The Queen of Modernism, Virginia Woolf (born Adeline Virginia Stephen), wrote and published more work than many of her contemporaries. She published her first novel, The Voyage Out, in 1915 and her last novel, The Years, in 1937. (Between the Acts was published posthumously in 1941.) Many of the first edition covers of her novels were designed by her sister, Vanessa Bell, and were published by the Hogarth Press, which was the publishing company Virginia and her husband, Leonard, started.
Mrs. Dalloway, arguably Woolf’s most famous work, is the most desirable and expensive of her works, as there were a mere 2,000 copies printed in its first run. To put the rarity of this novel in its first edition state into perspective, a copy with minor tears on the dust jacket is currently listed online for $56,000. True first editions of Woolf’s work were initially published in her home country of England. English first editions came before American first editions of her work, while both usually shared the same dust jackets.
Of the Woolf books in my book collection, all are American first editions: Flush: A Biography, To the Lighthouse, Three Guineas, and The Death of the Moth. (The Death of the Moth is a first edition, fourth printing; the other three are first printings.)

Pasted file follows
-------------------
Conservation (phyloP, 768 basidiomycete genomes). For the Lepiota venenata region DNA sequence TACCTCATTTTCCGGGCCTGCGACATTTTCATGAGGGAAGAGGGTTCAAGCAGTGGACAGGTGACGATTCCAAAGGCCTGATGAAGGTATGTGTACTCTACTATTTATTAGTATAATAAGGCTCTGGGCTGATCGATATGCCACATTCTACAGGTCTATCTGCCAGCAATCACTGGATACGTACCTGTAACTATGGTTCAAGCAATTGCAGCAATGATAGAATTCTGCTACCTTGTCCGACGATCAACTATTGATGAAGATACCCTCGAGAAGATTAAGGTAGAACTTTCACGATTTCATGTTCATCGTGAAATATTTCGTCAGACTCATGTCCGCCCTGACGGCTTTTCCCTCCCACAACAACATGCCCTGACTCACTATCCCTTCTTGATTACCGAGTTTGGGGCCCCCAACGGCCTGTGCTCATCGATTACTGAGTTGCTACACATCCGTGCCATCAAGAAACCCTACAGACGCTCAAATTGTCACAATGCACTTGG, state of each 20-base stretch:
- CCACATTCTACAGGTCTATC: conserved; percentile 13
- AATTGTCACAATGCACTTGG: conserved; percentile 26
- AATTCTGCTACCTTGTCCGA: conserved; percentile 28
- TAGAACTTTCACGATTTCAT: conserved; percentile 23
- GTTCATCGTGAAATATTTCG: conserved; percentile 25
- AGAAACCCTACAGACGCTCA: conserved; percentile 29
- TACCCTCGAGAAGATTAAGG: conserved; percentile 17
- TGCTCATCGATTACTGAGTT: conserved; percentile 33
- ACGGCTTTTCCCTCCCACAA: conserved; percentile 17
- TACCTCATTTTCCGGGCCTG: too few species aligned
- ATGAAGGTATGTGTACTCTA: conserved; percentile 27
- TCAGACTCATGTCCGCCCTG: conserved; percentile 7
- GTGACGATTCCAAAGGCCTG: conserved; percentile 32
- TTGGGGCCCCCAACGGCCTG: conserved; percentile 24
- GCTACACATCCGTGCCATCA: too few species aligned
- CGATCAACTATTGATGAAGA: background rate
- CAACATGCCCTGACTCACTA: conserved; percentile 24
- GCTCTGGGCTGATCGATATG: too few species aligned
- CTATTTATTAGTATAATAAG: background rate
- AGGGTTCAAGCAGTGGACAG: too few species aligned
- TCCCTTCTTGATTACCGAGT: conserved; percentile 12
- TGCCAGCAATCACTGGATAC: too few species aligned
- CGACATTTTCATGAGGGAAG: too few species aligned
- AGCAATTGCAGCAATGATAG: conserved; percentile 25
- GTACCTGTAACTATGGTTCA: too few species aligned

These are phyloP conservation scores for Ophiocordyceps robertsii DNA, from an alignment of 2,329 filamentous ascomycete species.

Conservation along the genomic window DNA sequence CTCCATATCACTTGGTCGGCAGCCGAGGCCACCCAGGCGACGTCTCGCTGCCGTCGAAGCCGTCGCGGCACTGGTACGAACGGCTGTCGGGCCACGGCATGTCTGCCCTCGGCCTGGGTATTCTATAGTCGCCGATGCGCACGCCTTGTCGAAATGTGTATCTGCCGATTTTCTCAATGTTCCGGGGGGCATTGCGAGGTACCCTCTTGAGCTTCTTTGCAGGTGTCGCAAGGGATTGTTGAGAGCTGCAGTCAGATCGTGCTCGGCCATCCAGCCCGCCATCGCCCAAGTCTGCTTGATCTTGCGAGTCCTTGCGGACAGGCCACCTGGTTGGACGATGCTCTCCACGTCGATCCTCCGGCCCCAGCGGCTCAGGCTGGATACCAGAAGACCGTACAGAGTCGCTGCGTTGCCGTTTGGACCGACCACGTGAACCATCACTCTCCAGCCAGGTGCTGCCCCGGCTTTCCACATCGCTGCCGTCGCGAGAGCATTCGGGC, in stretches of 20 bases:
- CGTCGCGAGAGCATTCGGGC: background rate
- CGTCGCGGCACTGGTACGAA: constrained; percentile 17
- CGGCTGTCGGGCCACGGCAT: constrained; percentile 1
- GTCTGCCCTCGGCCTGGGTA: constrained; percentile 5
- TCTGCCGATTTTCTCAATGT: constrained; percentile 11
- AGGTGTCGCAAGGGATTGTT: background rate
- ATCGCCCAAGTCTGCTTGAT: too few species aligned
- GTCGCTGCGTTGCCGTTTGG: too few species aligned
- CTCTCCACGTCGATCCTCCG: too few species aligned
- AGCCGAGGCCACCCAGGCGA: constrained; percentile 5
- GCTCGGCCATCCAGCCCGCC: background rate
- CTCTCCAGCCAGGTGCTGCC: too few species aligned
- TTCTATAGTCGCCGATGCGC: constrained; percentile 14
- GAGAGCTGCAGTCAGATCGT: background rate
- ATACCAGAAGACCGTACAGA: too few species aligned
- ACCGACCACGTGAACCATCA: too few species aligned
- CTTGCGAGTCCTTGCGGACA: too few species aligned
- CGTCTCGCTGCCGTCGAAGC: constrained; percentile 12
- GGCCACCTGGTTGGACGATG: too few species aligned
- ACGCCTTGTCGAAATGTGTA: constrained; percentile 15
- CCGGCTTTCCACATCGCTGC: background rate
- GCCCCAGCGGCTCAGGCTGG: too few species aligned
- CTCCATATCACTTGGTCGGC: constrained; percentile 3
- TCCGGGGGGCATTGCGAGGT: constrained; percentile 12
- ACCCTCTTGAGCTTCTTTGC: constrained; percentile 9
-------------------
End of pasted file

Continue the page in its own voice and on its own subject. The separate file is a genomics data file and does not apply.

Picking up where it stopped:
To the Lighthouse not only has the prettiest cover, but it is the most-known of the four today. Today, it is the only novel of Woolf’s that ranks on the Modern Library’s list of 100 Best Novels, where it places #15. There, it has a spot higher than many other famous novels, such as Edith Wharton’s The Age of Innocence and J.D. Salinger’s The Catcher in the Rye. Yet, in Woolf’s lifetime, only The Years secured a spot as a top 10 bestseller (in 1937).
More stylistically complex than some of Woolf’s other works, To the Lighthouse is almost always placed next to Mrs. Dalloway as a must-read work of Woolf’s. Hermione Lee, a Woolf biographer, chose The the Lighthouse as her favorite book of Woolf’s: “I chose To the Lighthouse because, when all is said and done, I think it is her greatest novel […] It’s approachable as a love story, as a family story, as a ghost story, as an elegy for the nineteenth century, as a war novel — in an indirect and interesting way — and as an astonishingly ambitious experiment in a completely different way of writing fiction.”
More about Hermione Lee on Woolf: https://fivebooks.com/best-books/hermione-lee-virginia-woolf/